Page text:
Gynaecological Cancer

Dr. Noreen Gleeson

Consultant Gynaecological Oncologist & Pelvic Surgeon

Consultant Image

St. James’s Hospital (SJH) Gynaecological Cancer Care Centre is the largest provider in the Republic of Ireland of treatment for malignancy of the reproductive organs: cancer of the womb (uterus), cervix, ovary, vagina and vulva.  Our centre provides a regional and national service and is accredited by the NCCP (the HSE’s National Cancer Control Programme) for complex radical gynaecological surgeries. International standards of treatment apply, and the service is supported by research and teaching activities through Trinity College Dublin and the Cancer Trials Research Office at SJH.

Over 300 women with gynaecological cancer are referred to the centre annually. Cancer of the endometrium (lining of the womb) is the most common cancer, followed by cancer of the ovary/fallopian tube, then cervical cancer. Cancers of the vulva and vagina are less common. Women are referred by their general practitioners or by gynaecologists at their local hospital. A Multi-Disciplinary Team of doctors plans and provides the cancer care, and surgery is performed at SJH. Some of the treatments such as chemotherapy can be given in other local regional hospitals. Radiotherapy treatment is given at St Luke’s Hospital (SJH and in Rathgar, Dublin). When treatment is completed, long-term follow-up care is often provided at the patient’s local hospital.  Follow-up visits may go on for five years or longer.

What is Gynaecological Cancer?

Cancer is caused by the uncontrolled division of abnormal cells in a part of the body. Not all growths are cancerous, so biopsy (removing a small sample of tissue to examine cells under a microscope) is important in making a cancer diagnosis.

All genital tract cancers (womb, cervix, tube and ovary, vulva and vagina) are treated at the St James’s Cancer Institute.

Endometrial Cancer (Cancer of the Womb)

Ovarian/Fallopian Tube Cancer

Cervical Cancer

Vulval Cancer

Vaginal Cancer

Gynaecological Cancer Care Research (Trinity College Dublin)

The Gynaecological Cancer Centre in St. James’s Hospital is the largest in Ireland and sees over 300 cases per year. We work closely with scientists and doctors from Trinity College Dublin (TCD) to advance the understanding of cancer and its complications. Ovarian cancers, in particular, are usually diagnosed at a late stage and therefore are more difficult to treat. Much of our research has focused on trying to develop tests that will pick up this cancer early. We are also involved in large studies with other centres in Ireland and abroad to try to find new and better ways to treat gynaecological cancers and to minimize the side effects of treatment.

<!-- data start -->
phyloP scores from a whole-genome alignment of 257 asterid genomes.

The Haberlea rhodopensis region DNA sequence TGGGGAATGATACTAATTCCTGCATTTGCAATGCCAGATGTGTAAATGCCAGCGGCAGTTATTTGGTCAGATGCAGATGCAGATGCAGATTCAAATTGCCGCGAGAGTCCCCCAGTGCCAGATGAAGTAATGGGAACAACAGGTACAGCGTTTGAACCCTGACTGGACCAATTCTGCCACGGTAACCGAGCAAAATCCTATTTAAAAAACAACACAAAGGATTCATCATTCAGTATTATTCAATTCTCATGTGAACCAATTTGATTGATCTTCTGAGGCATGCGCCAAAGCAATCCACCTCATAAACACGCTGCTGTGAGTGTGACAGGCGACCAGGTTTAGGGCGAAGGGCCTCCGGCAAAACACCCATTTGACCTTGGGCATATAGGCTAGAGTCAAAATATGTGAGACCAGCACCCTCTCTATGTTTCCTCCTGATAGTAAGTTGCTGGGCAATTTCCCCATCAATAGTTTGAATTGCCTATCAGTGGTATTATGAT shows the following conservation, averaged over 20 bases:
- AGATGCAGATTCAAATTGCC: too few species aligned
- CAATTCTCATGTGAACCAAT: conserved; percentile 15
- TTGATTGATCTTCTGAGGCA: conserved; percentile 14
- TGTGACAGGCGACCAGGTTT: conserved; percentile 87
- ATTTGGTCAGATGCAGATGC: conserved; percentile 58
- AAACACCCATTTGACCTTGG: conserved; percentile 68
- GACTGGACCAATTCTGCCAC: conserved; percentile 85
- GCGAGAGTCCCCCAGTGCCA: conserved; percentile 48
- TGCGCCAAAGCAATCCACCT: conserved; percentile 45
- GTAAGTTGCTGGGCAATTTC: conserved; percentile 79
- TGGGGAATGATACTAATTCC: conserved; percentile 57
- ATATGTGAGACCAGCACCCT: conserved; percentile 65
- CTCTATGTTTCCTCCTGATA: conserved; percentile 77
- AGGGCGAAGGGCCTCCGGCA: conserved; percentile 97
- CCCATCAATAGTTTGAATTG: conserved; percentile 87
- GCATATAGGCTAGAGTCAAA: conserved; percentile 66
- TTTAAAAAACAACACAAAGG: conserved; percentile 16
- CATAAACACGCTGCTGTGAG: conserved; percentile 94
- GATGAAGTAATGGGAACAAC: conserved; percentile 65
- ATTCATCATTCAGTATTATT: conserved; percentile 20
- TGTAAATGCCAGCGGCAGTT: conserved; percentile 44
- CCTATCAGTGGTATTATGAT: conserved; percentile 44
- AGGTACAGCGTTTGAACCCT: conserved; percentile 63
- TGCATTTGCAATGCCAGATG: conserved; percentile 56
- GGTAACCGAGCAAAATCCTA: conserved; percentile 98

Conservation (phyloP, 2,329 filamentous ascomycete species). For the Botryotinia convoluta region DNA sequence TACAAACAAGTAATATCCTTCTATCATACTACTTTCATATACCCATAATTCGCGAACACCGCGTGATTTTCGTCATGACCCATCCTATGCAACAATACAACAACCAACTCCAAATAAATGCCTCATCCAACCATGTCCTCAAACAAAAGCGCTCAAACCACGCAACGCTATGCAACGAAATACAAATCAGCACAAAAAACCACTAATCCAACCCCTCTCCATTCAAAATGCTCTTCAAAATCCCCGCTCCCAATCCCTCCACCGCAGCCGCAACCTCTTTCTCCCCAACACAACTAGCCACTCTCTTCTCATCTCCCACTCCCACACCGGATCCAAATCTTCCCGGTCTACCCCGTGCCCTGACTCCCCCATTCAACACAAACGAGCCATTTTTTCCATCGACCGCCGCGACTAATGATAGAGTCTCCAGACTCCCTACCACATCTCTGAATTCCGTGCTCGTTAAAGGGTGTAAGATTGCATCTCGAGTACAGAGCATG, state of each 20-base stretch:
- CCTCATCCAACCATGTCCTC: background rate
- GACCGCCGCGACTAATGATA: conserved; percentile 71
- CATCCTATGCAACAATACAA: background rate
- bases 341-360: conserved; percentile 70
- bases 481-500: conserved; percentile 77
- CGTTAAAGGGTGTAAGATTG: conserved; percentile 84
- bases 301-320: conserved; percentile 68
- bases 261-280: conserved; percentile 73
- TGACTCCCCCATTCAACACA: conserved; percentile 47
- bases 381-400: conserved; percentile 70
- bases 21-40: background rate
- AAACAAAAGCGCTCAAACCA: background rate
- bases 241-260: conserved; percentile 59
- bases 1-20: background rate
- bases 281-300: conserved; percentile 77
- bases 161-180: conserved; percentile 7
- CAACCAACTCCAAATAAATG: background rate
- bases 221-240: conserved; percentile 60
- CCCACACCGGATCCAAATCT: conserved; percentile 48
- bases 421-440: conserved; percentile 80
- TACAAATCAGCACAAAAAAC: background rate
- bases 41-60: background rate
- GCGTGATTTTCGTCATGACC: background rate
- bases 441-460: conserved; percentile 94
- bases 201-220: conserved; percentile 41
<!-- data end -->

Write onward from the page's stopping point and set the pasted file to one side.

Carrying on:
Development of Biomarkers for Early Diagnosis and Treatment Response

Early detection of gynaecological cancers is important for effective treatment. St. James’s Hospital, in collaboration with TCD and the DISCOVARY Consortium, has identified a number of potential markers for ovarian cancer that can be detected in a blood test. We are currently validating these biomarkers and hope that they can be used in the clinic. We are also looking at markers that might reveal how the cancer will respond to treatment. The research is conducted at the Trinity Centre for Health Sciences on the St. James’s Hospital site.

Prevention of Blood Clots

Gynaecological cancers are associated with a high risk of blood clots, which can be fatal if left untreated. Trinity College research groups are working with gynaecologists in St. James’s Hospital to develop a risk score to determine which patients are likely to get blood clots, particularly after cancer surgery. These patients can then be given a preventative medication that can reduce their risk.

Understanding How Ovarian Cancer Spreads

Ovarian cancer is a metastatic disease, meaning that it can spread throughout the body.  It does this by avoiding the body’s natural defences, which usually destroy abnormal cells as they pass through the bloodstream. Scientists in TCD as well as a group in Dublin City University are working to understand this process and to develop a device that can detect cancer cells as they circulate in blood.

How Do I Get Involved?

When you are patient in St. James’s Hospital, you may be approached by a member of a research team who will explain the details of the studies and ask whether you wish to participate. Your doctor will provide you with an information sheet, and you will be asked to sign a consent form. If you agree, a small sample of blood is taken at the same time as the other blood samples required for your treatment. A small piece of tumor tissue may also be taken. Participation is optional, and your treatment will not be affected if you decide not to take part.